But the operative features are changeable, as they have been applied selectively
and in varying degrees, and will not have a decisive effect on the nature of a
totalitarian regime. In other words, the operative features serve as its "protective
belt" or a life belt, keeping the "hard core" afloat on an ocean of anomalies. As
long as this belt can be adjusted, the totalitarian regime is in no danger of
sinking. A change in the operative features does not mean that the regime is
more or less totalitarian because it occurs at the operative level and affects the
elements not fundamental to the regime.​
 
#19
I don't think anyone's forgotten that China isn't a democratic country. But I don't think it's realistic to hold today's China to the same standards as you would hold your own nation. According to the CIA world factbook figures of GDP per capita, it falls between Namibia and Turkmenistan. I know which of those three I would rather live in.
You seem to be missing my point--in the western world's (largely the US) frenzied quest for more money to fuel its extravagant and profligate spending, we seem all to willing to ignore or spin away the fact that the ruling elite of China continues to be, in spite of all the efforts to cast it differently, a brutal regime that cares precious little about individual rights or freedoms. Am I the only one who remembers (for what it actually was) Tian'anmen Square for example?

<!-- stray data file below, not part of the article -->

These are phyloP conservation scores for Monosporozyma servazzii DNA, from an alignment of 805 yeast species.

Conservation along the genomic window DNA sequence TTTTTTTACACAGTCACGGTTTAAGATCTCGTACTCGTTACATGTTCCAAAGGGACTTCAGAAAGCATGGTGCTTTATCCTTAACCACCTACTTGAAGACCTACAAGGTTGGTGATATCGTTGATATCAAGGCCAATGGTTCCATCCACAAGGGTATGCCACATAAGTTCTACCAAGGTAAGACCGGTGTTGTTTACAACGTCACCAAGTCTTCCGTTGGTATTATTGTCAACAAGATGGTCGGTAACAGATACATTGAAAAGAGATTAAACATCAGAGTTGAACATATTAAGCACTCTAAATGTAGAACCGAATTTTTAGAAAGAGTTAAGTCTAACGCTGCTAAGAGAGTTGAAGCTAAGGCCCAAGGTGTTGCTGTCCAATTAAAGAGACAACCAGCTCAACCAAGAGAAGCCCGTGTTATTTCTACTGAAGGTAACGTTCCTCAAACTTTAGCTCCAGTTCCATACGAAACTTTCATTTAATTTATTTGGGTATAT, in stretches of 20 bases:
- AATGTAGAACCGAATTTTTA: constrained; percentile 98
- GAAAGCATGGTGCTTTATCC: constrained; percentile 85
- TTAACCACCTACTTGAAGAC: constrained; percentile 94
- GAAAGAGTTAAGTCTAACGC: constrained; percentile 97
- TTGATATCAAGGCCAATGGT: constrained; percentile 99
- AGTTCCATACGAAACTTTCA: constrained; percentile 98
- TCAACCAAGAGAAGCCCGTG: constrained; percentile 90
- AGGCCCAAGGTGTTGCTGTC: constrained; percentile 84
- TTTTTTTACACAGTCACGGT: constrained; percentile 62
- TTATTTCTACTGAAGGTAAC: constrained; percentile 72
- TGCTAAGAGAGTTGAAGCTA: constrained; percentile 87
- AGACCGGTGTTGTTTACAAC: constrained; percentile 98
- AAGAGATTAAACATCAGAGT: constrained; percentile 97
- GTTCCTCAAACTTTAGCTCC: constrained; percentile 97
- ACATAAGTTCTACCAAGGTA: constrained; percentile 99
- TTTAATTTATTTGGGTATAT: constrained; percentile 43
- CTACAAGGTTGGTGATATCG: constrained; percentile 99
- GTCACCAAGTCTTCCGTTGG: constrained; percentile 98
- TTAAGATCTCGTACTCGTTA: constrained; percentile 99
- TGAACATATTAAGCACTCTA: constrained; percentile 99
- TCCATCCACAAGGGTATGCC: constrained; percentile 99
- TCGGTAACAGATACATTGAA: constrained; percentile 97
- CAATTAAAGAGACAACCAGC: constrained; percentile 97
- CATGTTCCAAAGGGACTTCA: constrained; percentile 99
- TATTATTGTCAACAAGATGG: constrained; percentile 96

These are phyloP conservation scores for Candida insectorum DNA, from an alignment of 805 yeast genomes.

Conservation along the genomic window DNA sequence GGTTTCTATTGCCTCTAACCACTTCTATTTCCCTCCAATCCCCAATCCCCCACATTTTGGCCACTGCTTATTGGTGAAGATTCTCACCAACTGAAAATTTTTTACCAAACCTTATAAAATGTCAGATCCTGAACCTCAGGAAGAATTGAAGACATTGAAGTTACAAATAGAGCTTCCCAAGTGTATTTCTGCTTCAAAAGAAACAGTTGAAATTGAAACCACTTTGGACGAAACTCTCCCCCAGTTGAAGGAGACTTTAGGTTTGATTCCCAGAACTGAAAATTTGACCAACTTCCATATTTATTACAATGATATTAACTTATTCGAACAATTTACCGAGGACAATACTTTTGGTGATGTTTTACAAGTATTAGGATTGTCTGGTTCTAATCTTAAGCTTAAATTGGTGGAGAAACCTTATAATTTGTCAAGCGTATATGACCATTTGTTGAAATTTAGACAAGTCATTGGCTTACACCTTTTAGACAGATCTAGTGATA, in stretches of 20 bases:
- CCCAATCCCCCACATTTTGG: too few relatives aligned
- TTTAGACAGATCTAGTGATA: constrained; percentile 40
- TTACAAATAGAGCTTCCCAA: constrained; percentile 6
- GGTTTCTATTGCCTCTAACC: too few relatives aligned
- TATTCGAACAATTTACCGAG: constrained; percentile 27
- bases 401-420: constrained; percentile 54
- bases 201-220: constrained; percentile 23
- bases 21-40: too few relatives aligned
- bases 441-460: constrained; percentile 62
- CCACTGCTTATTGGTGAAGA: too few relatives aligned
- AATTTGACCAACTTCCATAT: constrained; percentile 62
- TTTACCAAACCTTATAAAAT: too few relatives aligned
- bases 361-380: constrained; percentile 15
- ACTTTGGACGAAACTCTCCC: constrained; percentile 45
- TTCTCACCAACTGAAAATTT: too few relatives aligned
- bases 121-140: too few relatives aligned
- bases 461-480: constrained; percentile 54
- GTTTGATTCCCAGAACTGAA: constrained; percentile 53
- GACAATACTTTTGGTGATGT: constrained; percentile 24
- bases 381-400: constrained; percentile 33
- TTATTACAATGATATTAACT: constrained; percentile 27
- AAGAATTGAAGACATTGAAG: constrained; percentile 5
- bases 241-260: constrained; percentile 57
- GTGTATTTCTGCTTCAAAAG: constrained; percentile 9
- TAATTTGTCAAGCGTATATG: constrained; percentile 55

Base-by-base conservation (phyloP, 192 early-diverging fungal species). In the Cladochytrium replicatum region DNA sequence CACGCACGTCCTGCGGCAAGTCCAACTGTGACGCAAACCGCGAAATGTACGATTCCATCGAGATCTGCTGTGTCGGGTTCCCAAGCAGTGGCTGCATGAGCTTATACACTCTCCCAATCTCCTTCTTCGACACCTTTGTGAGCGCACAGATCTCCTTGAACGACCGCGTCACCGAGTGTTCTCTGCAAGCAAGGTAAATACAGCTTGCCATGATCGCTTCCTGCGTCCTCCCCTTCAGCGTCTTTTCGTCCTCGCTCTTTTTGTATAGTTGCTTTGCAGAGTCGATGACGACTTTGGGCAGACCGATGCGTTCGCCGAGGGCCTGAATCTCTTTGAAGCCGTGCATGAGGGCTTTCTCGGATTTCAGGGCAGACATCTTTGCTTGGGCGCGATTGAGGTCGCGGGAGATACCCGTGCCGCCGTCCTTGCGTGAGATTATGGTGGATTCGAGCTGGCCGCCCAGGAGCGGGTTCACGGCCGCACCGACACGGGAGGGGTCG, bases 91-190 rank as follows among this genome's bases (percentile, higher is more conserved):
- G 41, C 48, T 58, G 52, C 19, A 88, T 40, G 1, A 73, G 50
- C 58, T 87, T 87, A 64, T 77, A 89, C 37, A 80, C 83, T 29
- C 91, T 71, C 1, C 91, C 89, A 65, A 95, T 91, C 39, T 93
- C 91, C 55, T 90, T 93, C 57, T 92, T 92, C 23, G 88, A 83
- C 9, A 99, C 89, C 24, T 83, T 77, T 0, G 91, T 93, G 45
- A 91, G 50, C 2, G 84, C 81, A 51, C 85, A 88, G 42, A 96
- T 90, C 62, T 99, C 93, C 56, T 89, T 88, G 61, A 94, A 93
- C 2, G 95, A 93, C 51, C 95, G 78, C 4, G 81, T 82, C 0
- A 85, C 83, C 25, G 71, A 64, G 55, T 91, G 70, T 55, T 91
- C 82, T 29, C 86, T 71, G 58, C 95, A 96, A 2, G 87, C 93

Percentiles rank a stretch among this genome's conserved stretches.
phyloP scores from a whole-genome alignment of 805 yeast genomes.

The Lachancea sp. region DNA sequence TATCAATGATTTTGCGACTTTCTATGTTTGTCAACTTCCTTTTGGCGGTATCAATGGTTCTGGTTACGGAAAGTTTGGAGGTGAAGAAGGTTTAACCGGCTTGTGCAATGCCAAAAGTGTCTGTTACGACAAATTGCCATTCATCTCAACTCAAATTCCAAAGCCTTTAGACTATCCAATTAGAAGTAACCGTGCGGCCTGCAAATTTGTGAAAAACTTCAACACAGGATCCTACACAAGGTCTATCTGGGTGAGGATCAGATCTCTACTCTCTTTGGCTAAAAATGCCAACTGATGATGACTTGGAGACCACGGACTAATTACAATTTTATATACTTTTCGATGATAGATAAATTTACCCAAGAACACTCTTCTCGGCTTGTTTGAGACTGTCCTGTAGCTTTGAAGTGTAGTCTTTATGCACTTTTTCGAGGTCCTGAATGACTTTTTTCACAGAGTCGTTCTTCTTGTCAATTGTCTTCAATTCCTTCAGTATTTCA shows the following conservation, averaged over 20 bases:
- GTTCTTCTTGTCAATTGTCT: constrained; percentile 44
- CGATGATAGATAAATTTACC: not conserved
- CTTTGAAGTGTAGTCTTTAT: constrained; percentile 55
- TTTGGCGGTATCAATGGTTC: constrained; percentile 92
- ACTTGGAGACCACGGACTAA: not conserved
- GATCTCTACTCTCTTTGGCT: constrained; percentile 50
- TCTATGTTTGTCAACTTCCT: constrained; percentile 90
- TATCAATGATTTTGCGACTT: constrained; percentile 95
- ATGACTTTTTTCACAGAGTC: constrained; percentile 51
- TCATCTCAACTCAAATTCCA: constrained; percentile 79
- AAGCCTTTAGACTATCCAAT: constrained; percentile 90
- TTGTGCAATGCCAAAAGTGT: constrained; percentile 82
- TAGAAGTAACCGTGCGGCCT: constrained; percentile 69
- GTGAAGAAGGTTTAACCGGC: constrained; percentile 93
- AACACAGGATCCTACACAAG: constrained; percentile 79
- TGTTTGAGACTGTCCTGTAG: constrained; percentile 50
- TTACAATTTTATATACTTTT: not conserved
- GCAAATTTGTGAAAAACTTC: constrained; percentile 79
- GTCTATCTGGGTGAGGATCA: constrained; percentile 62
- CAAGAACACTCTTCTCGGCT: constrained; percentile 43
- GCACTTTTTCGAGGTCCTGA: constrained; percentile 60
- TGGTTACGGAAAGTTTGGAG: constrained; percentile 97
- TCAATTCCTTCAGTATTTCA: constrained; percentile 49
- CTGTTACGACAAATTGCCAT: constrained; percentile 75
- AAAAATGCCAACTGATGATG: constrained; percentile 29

#20
My take on the P.R.C. and it's treatment has been challenged by reading 'Prisoner 13498' written by Robert H. Davies ,which I think was meant to elicit sympathy for the ordeal he suffered.Actually I finished thinking "what an ********,he deserved all he got",and what a different perspective on the P.R.C.'s legal and penal system,they really came across as reasonable and in places seemed to actually be trying to reform as well as punish (no doubt he got a better deal as a 'foreigner' but I truly was suprised.
 

Latest Threads

New Posts